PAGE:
While you know by now that fats aren't evil (we hope!), find out exactly how much of each kind you should include in your diet.
Q: Should I eat more polyunsaturated fats than other types of fats? If so, how much is too much?
A: Recently, saturated fats have been a very popular topic in nutrition, especially as new research shows that moderate intakes of saturated fat may not be as detrimental to your heart health as we once thought. As a result, people have been touting the benefits of saturated fat while downplaying the role of polyunsaturated fats in their diets—which is a mistake.
If you want to reduce your LDL cholesterol, then increasing unsaturated fats (polyunsaturated and monounsaturated) while decreasing the saturated fat in your diet is the easiest way to do this. Before the benefits of unsaturated fats were fully understood, people were told to eat less saturated fat and to replace that fat in their diet with carbohydrates. (Find out if you're eating too many healthy fats.)
However, people didn’t end up lowering their saturated fat intake—instead, they just ate more low-quality, refined carbohydrates (i.e. white bread), which didn’t help the health of Americans at all. Instead, follow these tips to make sure you’re getting enough of each kind of fat.
Keep It Balanced
I generally recommend that clients get one-third of their fats from saturated fat sources (butter, red meat, full-fat dairy), one-third from polyunsaturated (walnuts, fatty fish, canola oil), and one-third from monounsaturated (olive oil, avocados, macadamia nuts). You get into trouble when you start to drastically reducing or increasing one particular group. I cringe when I hear experts advise people to eat all the saturated fat that they want—that’s just bad advice! Everything in your diet is about balance, when you eat more of something, you will need to eat less of another thing—and people always seem to remember the “eating more” part and forget the “eating less” part.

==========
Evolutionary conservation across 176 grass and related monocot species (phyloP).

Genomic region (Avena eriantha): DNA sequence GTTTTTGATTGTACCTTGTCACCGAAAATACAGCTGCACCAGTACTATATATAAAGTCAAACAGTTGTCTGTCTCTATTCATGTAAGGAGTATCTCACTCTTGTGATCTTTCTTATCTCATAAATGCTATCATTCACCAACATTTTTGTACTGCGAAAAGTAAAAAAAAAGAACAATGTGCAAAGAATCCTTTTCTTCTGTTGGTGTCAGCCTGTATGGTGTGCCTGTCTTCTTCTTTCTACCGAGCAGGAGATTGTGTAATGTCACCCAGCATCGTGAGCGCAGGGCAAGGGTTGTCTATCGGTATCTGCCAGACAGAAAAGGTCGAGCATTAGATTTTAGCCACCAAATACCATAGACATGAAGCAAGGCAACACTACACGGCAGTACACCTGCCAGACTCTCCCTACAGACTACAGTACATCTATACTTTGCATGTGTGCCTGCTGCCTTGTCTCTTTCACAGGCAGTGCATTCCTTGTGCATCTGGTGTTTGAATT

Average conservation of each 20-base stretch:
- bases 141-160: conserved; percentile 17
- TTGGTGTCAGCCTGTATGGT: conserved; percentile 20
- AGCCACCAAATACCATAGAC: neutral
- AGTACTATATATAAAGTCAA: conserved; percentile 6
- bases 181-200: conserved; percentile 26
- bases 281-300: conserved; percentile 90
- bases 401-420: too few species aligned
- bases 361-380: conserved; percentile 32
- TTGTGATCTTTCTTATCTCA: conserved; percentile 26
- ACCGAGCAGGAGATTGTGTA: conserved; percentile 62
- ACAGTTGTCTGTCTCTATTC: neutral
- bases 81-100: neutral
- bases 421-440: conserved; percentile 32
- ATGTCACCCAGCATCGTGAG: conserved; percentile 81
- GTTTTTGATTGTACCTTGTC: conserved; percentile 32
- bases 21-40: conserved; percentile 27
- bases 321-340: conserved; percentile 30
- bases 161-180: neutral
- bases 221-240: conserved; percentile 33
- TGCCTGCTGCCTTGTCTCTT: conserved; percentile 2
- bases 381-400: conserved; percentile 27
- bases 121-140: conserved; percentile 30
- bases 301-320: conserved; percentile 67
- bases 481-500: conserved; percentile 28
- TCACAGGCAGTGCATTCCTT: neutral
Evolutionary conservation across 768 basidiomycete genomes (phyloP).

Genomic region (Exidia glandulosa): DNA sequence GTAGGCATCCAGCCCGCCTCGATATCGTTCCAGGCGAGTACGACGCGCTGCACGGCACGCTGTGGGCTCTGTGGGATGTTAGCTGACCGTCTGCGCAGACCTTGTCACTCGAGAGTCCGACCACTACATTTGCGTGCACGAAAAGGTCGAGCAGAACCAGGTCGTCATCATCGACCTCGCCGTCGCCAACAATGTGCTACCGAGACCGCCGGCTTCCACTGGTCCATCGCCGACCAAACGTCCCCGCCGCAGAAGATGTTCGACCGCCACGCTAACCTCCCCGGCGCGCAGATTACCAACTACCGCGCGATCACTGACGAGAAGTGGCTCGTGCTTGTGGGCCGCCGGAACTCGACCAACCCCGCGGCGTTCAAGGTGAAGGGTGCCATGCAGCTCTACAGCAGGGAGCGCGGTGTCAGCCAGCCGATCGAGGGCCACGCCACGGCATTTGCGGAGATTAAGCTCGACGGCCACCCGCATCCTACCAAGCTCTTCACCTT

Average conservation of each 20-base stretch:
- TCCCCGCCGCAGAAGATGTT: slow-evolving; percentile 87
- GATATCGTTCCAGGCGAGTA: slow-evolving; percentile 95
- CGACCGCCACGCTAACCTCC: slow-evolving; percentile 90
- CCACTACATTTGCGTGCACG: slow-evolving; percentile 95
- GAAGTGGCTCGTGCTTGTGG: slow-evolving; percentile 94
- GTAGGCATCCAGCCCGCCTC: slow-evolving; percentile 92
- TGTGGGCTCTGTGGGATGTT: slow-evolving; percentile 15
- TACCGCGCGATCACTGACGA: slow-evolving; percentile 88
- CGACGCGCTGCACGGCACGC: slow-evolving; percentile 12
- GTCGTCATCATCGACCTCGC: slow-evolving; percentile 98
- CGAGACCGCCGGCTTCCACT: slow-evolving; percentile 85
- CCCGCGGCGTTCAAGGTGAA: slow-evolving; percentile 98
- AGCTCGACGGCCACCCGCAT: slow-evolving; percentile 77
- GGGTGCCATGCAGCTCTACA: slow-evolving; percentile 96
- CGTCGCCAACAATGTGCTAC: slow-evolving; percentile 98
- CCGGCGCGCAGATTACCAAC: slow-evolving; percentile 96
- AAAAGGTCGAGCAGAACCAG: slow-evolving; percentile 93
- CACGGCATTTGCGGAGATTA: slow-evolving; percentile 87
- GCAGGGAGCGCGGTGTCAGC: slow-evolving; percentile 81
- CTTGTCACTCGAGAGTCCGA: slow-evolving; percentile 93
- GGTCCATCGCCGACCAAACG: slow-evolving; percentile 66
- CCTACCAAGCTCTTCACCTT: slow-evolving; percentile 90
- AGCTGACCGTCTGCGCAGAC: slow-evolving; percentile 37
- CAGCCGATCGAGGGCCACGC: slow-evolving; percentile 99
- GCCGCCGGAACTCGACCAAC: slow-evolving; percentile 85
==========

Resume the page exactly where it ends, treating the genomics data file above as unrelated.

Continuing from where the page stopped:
The newer saturated fat research suggests that eating refined carbohydrates instead of saturated fat is a bad idea—worse than if you just left your saturated fat intake alone in the first place. A better idea: Eat some (but not excessive) saturated fat, but also eat monounsaturated fat, polyunsaturated fat, and minimized the added sugar and refined grains in your diet as much as possible. (Try these 8 new healthy oils to cook with!)
If You Must, Lean Toward Unsaturated
If you tend to eat more of one type of fat, I would recommend eating more unsaturated fat (polyunsaturated and monounsaturated). Replacing excess saturated fat with unsaturated fat leads to a decrease in metabolically detrimental stomach fat that sits around your organs. Other research shows that if you overeat, then consuming more polyunsaturated fat (versus saturated fat) leads to less body fat. Even though saturated fat tastes delicious, and it is needed for various cellular and structural functions, the health benefit of eating extra saturated fat is generally overstated. (So next time you're in the kitchen, try these top substitutions for fatty ingredients that are better than butter.)
You can obtain polyunsaturated fats in your diets from sources such as nuts and seeds, which contain both polyunsaturated and monounsaturated fats. Other sources of polyunsaturated fat include flaxseeds, flaxseed oil, canola oil, and toasted or regular sesame seed oil.